monitoring with a ground check if any-                                                  After monitoring, fill out the inspec-      unteers, but also with understanding the
thing looks suspicious. Each easement                                               tion form, sign and date it. Key any new        conservation easement. Maintain a good
should be monitored on an annual                                                    photographs to the map, label and file          relationship with the landowner and try
basis — regardless of the method. It is                                             them in the baseline file. Summarize the        to get them involved with your pro-
preferable to monitor wooded prop-                                                  findings in a letter to the landowner.          grams and successes.
erties in the fall, after the leaves have                                           The land trust may want to create a
fallen.                                                                             standard letter approved by its attorney,       Violations
    Before monitoring, the land trust                                               since the letter may be referred to in the           A land trust should develop a pol-
should always check property owner-                                                 event of a dispute over an easement             icy to address violations. If you suspect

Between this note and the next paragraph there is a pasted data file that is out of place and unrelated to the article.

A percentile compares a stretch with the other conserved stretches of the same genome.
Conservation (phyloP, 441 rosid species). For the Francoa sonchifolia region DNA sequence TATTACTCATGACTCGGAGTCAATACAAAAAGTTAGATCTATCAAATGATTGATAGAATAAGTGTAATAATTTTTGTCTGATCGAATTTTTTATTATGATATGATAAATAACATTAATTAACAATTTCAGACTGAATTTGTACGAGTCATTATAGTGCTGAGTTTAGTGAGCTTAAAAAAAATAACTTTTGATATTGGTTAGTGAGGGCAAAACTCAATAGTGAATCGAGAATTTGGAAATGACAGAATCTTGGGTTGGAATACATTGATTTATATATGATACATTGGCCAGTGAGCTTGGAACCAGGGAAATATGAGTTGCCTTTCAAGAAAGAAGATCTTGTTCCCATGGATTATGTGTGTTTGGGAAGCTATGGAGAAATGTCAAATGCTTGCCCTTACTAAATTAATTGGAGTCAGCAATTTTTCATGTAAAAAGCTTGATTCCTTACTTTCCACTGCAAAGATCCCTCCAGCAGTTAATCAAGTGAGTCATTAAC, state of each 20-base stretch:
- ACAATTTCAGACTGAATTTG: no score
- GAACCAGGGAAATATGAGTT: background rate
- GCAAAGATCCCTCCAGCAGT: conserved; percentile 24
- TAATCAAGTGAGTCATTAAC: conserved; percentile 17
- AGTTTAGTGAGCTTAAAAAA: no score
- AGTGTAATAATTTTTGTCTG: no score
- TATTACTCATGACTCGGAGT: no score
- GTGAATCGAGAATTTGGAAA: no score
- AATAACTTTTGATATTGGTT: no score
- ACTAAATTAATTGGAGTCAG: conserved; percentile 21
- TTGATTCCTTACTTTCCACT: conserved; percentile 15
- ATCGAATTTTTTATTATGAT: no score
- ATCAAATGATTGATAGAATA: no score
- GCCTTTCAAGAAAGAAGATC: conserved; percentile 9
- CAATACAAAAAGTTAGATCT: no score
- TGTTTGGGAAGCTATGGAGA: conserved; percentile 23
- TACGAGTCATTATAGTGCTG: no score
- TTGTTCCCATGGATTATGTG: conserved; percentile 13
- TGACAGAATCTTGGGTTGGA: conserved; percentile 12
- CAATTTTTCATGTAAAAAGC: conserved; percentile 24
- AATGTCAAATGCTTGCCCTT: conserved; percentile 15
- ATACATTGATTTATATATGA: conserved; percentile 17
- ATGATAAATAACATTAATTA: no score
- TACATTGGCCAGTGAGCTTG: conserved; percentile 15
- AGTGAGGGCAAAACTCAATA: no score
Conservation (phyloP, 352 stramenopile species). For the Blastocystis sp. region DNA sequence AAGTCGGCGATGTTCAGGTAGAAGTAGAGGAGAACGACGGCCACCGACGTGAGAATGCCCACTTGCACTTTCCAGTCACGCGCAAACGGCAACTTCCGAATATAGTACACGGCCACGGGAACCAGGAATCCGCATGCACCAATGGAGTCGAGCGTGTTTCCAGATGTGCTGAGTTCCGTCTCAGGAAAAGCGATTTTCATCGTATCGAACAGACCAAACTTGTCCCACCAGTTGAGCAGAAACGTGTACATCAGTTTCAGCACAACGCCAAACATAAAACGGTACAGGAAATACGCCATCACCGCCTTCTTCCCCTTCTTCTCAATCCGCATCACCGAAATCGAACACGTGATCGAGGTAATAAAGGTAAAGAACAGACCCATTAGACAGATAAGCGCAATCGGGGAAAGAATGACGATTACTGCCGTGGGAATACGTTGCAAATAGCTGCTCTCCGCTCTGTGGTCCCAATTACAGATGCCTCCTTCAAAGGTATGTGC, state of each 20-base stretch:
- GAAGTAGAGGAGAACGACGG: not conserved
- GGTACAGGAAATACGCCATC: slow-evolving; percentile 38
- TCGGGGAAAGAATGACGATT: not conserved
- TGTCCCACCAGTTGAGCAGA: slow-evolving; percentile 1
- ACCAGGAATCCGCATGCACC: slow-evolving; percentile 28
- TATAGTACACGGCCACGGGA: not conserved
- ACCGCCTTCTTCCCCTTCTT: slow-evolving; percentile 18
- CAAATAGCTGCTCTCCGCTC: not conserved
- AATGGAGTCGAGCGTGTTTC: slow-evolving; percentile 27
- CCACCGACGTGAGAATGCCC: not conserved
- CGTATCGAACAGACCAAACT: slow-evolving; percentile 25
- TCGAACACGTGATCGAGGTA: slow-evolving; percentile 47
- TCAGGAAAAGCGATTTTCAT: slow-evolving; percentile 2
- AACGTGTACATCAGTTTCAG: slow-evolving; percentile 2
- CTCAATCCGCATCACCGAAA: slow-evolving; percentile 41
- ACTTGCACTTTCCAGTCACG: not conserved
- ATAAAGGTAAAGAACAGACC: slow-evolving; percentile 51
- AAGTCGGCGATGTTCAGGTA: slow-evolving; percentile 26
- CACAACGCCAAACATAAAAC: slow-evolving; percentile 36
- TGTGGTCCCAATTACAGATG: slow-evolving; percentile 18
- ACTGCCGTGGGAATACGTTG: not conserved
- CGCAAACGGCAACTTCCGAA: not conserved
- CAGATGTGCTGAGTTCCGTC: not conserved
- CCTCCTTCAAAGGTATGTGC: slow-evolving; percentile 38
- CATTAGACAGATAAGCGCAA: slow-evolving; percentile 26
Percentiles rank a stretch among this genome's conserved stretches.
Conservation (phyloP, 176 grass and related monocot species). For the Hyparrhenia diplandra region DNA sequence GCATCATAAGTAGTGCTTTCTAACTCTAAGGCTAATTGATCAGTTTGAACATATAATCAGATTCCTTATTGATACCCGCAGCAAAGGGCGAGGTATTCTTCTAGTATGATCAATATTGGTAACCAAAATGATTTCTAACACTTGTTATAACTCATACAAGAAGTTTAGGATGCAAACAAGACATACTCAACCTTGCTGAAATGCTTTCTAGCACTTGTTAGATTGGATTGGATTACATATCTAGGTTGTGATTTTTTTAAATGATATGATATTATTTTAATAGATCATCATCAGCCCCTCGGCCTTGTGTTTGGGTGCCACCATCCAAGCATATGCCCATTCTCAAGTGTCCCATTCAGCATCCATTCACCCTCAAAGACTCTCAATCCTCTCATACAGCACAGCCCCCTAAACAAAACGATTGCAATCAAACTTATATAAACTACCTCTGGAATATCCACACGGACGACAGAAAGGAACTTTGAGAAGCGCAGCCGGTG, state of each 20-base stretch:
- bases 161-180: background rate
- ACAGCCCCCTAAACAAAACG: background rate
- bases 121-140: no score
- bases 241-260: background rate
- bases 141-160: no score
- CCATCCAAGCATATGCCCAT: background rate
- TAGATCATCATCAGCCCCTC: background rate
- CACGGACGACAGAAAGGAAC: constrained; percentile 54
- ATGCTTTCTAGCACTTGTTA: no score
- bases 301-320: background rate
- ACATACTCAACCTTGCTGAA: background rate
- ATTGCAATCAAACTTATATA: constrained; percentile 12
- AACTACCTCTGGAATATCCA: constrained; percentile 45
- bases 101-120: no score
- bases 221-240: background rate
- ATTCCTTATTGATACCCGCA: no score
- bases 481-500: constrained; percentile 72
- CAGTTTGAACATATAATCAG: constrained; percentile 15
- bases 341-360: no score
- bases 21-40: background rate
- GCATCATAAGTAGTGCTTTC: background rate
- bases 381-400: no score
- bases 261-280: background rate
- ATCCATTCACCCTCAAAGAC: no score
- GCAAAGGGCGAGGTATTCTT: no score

ship for changes. Notify the landown-                                               violation.                                      a violation has occurred, first call the
ers of your visits and invite them along                                                                                            property manager and/or landowner to
or to meet with you before or after the                                             Communication                                   discuss what you have found in order
inspection. A letter and followup phone                                                 As protected land changes hands,            to clear up any misunderstanding.
call is recommended. Keep a copy of                                                 more and more violations are apt to             Follow-up with a letter reiterating what